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That’s the strong claim made by venture capitalist and former Intel executive Bill Davidow for Harvard Business Review: “For all its economic virtues, the Internet has been long on job displacement and short on job creation. As a result, it is playing a central role in wage stagnation and the decline of the middle class.”
I took issue with Davidow in a recent piece for The Week. It’s just too much. While there is little doubt that automation has driven job polarization — bad for clerical workers and those doing repetitive factory work — one also has to acknowledge that the US economy is creating gobs of jobs right now. And there is some reason to believe wages will soon be on the upswing. Also, Davidow doesn’t offer evidence that the Internet or robots or other smart machines are behind the sharp drop in labor force participation or the employment rate vs. demographics and the aftermath of the Great Depression. Oh, and what about the nearly million app developer jobs created by the Internet? What’s more, economist David Autor argues that the “the deceleration of the U.S. labor market after 2000, and further after 2007, is more closely associated with … the bursting of the dot-com bubble, followed by the collapse of the housing market and the ensuing financial crisis … and the sharp rise of import penetration from China following its accession to the World Trade Organization in 2001.”
Along the same lines, here is Ferdinando Giugliano in the FT on some new research:
In a paper entitled “The Labour Market Consequences of Electricity Adoption”, presented this week at the Royal Economics Society meeting in Manchester, Miguel Barroso Morin, an academic at Cambridge University, takes a look at what happened in the 1930s, when a sharp fall in the cost of electricity led to its widespread adoption across US industry. … But Morin takes a close look at the cement industry during the Great Depression and, unfortunately, finds little reason to support this more optimistic theory. Cheaper electricity did not lead to any significant increase in output, while causing a 21 per cent decrease in employment. And while labour productivity jumped by 36 per cent, the share of income going to workers fell by 11 per cent. …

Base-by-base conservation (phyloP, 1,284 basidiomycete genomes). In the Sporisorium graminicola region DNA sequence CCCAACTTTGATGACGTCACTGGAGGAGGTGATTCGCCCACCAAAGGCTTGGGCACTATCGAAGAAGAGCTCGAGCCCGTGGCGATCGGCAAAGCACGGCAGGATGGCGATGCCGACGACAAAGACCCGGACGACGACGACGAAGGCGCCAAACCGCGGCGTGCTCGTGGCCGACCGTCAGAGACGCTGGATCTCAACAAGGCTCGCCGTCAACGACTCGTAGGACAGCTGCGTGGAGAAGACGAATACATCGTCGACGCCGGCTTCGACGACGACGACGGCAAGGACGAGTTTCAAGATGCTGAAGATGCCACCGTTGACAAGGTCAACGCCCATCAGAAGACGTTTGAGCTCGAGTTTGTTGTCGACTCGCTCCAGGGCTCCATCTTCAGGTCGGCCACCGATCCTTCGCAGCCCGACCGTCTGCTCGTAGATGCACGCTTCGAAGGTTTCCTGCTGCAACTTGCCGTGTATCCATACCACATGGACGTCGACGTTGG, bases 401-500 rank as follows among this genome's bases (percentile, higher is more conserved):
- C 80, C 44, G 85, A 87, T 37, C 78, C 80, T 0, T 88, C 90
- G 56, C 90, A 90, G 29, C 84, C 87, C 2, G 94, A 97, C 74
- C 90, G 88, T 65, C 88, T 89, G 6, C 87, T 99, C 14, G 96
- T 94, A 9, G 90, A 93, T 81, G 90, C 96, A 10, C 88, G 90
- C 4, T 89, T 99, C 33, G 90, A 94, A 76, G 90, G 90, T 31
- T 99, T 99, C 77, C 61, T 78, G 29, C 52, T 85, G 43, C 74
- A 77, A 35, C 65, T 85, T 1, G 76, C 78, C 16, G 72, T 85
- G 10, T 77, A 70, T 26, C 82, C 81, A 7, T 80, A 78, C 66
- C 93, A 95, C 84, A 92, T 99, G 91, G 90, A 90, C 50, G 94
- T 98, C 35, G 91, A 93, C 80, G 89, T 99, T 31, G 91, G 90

In a separate paper (“Robots at Work”), Georg Graetz from Uppsala University and Guy Michaels from the London School of Economics analyse the economic effects of the introduction of robots in 17 developed countries between 1993 and 2007. Their analysis mainly looks at manufacturing, though they also consider agriculture and utilities. … The good news from the study is that, on average, the increased use of robots contributed about 0.37 percentage points to yearly economic growth, which accounts for roughly a tenth of the total. It also explains around a sixth of labor productivity growth. The authors claim that this is roughly comparable to the effects that the railroads had in the 19th century.
Furthermore, unlike Morin, Graetz and Michaels find that technological development did not lead to a reduction in overall employment and, in fact, boosted wages. However, the two researchers paint a very different picture across different type of workers: their research finds robots had a detrimental effect on low- and middle-skilled workers, who saw both their employment levels and their wages fall. These effects were absent in the case of high-skilled workers.
All that said, Davidow’s policy suggestions are pretty good:
To start with those policies must be implemented with the Internet’s efficiency in mind. Raising the minimum wage, for instance, plays straight into the hands of the Internet efficiency engine. Raising the minimum wage will just drive employers to use machines to replace people. An earned income tax credit is a better approach. Low paid workers get the benefit of transfer payments and employers who will not pay hirer wages will feel less pressure to automate.
Investing in infrastructure is an excellent way to create jobs but such infrastructure should be compatible with an increasingly virtual world. Yes we should fix the roads but as more and more people work from home, as more and more of what we purchase gets delivered to our doorstep, as more and more of us go out to the movies in our living rooms, and as highway congestion grows, the chances are that more and more of us will use our cars less. … For a millennial, the infrastructure of the future will be higher bandwidth interconnections and public transportation that will take the place of his car.